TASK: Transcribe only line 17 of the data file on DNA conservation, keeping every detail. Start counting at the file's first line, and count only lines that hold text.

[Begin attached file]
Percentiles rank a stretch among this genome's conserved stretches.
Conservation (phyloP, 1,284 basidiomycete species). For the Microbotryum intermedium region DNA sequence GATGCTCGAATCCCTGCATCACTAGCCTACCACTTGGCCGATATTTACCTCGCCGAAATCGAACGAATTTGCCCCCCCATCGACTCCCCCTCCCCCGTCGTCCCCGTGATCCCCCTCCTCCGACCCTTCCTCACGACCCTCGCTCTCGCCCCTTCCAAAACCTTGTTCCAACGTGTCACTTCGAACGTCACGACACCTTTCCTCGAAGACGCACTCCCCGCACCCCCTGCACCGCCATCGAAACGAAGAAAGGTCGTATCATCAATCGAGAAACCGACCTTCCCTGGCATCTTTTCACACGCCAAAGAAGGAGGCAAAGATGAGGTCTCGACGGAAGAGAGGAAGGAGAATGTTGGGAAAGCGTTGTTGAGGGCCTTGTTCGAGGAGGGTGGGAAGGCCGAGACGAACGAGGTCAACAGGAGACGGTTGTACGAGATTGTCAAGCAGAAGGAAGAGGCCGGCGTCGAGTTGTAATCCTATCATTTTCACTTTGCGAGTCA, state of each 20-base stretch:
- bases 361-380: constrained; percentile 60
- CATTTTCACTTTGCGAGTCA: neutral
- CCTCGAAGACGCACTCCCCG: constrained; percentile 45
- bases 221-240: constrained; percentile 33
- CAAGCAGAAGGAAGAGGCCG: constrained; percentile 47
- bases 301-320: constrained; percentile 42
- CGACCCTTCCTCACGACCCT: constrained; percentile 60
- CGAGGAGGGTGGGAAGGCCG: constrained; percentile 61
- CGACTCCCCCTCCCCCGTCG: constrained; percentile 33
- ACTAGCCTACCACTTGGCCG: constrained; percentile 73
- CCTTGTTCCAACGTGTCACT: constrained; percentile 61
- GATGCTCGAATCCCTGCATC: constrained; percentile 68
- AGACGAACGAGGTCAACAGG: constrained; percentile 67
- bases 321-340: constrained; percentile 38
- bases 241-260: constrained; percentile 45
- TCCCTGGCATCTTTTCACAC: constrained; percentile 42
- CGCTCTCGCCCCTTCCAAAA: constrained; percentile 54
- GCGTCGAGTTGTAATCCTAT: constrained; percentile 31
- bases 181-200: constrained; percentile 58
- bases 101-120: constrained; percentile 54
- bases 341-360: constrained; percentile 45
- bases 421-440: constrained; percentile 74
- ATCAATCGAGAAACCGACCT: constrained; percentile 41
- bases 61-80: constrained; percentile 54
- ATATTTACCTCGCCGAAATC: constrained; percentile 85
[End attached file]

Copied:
- bases 241-260: constrained; percentile 45